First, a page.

The Spanish language uses commands in many more contexts than the US. For example, this sign directs its reader to “Order chocolate with churros.”

Monday: To market nuns go

The convents in and around Sevilla had a special market this morning to sell baked goods for the approaching holiday season. We had to wait 15 minutes in a long line of Spaniards to just enter the market area. Tables wrapped around the periphery of the market hall were stacked high with boxes filled with all kinds of sweets, and people were grabbing them up quickly.

Some of the nuns’ more unusual baked goods

Julia and I made several laps before carefully deciding on our purchases. We brought home a variety cookie box and some mantas (fried dough dripping with honey).


Variety cookie box. I love the cartoon nun in the bottom right-hand corner!

Wishing everyone a sweet start of December!





Happy Thanksgiving everyone!!! Hope you are enjoying this special day with loved ones! I’m so thankful for all of you for reading and for all of your encouragement in the Comments section. I feel less far away from you all through the blog:-) Enjoy your turkey and pumpkin pie!!!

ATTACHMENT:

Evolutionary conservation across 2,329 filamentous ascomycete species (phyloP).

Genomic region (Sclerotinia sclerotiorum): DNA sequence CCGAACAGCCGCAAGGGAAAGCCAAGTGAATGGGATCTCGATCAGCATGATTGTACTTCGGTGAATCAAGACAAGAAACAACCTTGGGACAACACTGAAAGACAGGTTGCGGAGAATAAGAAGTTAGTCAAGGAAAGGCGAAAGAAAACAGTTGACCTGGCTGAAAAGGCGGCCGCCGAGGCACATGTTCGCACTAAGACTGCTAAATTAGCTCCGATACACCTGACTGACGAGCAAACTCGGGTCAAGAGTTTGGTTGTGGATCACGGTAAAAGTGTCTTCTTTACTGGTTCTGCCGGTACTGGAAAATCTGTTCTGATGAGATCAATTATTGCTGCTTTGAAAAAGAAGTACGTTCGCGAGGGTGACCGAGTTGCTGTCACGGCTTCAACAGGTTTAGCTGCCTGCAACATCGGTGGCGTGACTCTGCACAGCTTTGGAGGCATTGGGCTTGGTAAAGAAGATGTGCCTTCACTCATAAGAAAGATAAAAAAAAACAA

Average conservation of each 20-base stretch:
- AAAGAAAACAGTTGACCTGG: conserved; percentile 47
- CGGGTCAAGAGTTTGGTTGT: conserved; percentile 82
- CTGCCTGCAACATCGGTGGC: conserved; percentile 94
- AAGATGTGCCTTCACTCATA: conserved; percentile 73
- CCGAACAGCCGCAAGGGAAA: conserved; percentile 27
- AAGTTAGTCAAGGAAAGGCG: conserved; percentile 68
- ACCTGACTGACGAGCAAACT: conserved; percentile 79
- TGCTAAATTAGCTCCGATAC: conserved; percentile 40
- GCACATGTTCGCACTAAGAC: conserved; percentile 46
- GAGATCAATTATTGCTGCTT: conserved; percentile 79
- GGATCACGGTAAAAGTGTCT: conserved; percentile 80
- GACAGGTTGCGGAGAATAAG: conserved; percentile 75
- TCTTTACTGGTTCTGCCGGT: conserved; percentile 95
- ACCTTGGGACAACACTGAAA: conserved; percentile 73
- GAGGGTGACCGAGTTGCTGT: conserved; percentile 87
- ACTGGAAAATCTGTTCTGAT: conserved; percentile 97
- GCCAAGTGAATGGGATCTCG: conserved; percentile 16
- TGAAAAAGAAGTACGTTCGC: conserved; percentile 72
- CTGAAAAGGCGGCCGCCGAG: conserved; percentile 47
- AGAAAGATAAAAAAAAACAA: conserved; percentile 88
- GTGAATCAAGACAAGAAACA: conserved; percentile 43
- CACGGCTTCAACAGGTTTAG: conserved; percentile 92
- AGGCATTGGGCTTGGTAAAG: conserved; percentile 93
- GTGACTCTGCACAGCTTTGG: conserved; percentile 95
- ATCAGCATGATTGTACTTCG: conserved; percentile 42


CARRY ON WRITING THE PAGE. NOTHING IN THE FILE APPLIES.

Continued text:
PS- Some pics of our Thanksgiving Day sweets…they’re a little unconventional…

On the left: The teachers from my school’s English department gave me this cake today! Such a sweet recognition of my being away from home on a holiday. It looks like a chocolate-chip cake inside-we haven’t tasted it yet, so the full report is to come.

On the right: I was excited to find pecan pie here! However, I’m not so excited that it has come from the Starbucks pastry case, labeled as “Cake of Pecans.” Again, the full report to come- I’m not getting my hopes up too high for this one!

Granada!!! It is such an enchanting city with a mix of exotic winding streets in the Moroccan quarter and charming plazas in the center, resting in the shadow of the stately Alhambra and snow-capped mountains of the Sierra Nevada. I studied abroad here 2 years ago, and the trip felt like a kind of homecoming.

Julia and I interspersed foodie missions with explorations of the city, in the process re-visiting some beloved favorites and discovering new ones. Welcome to Granada…

1. Chocolate y churros in Plaza Bib-Ramblas at Bar Alhambra